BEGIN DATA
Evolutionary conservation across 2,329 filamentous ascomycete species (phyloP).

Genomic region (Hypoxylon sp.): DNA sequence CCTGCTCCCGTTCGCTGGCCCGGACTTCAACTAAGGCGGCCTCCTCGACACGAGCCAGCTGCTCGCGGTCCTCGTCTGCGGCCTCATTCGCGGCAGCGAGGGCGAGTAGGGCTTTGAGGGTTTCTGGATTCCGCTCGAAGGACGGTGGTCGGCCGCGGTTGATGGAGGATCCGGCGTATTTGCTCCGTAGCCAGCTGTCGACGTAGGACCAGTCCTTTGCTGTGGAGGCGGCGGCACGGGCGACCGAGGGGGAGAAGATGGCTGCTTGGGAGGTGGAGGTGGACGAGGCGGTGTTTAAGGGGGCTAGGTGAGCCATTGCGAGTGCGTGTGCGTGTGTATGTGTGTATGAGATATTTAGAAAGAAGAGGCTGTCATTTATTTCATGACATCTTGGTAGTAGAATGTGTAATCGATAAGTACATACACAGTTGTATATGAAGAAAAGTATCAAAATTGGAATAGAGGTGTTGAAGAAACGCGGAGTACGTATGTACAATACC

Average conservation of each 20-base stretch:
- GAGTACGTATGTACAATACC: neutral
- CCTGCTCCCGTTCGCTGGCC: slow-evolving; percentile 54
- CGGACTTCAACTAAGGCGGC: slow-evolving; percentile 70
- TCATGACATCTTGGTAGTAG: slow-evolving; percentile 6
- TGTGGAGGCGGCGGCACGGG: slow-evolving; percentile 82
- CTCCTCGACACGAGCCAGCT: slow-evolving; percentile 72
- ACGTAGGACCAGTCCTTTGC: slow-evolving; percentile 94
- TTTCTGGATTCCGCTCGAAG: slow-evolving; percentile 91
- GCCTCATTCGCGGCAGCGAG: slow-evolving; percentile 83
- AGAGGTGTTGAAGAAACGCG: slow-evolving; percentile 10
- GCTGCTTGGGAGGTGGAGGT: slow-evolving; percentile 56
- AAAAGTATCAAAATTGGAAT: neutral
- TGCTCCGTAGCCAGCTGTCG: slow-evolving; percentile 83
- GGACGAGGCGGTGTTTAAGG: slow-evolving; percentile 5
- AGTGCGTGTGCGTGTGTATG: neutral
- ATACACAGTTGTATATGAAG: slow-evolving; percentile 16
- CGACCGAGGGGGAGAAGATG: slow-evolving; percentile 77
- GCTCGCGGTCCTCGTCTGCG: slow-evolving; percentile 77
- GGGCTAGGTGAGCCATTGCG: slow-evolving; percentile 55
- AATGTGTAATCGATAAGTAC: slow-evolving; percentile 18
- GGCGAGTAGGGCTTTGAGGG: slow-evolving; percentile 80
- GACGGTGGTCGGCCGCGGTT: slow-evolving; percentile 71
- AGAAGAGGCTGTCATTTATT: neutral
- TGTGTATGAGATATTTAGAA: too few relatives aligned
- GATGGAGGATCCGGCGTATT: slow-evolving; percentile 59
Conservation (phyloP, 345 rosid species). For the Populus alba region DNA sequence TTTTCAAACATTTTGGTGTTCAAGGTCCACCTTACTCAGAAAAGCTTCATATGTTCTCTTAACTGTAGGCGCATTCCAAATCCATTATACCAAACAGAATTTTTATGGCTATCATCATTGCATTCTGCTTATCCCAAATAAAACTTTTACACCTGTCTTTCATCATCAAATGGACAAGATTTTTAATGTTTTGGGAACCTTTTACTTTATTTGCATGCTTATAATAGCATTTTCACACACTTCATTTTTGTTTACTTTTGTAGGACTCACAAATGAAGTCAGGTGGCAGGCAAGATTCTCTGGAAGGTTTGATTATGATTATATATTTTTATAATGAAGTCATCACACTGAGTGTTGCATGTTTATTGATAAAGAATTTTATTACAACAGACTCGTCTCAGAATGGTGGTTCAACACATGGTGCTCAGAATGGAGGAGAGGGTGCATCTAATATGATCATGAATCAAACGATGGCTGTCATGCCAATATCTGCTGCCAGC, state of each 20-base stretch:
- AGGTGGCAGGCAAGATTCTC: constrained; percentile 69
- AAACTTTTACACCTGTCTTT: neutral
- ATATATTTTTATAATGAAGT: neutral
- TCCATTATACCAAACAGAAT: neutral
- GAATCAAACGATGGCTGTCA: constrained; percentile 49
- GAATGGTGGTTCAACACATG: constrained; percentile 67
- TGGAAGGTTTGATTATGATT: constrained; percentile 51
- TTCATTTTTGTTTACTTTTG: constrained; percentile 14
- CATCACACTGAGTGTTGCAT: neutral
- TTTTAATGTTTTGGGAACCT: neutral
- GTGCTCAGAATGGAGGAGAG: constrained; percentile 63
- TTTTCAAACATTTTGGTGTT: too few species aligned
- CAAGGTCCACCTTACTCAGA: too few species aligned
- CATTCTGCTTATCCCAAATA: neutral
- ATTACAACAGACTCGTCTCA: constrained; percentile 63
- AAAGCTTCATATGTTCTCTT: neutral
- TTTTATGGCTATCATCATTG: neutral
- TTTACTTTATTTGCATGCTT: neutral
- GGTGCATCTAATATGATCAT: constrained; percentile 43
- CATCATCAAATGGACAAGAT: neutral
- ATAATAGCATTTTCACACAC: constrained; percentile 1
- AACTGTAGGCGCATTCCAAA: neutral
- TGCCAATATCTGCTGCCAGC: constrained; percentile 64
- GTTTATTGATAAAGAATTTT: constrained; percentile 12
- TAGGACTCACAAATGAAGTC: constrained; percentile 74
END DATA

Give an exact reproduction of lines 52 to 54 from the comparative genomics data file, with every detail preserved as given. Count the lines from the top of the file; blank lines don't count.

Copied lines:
- TGCCAATATCTGCTGCCAGC: constrained; percentile 64
- GTTTATTGATAAAGAATTTT: constrained; percentile 12
- TAGGACTCACAAATGAAGTC: constrained; percentile 74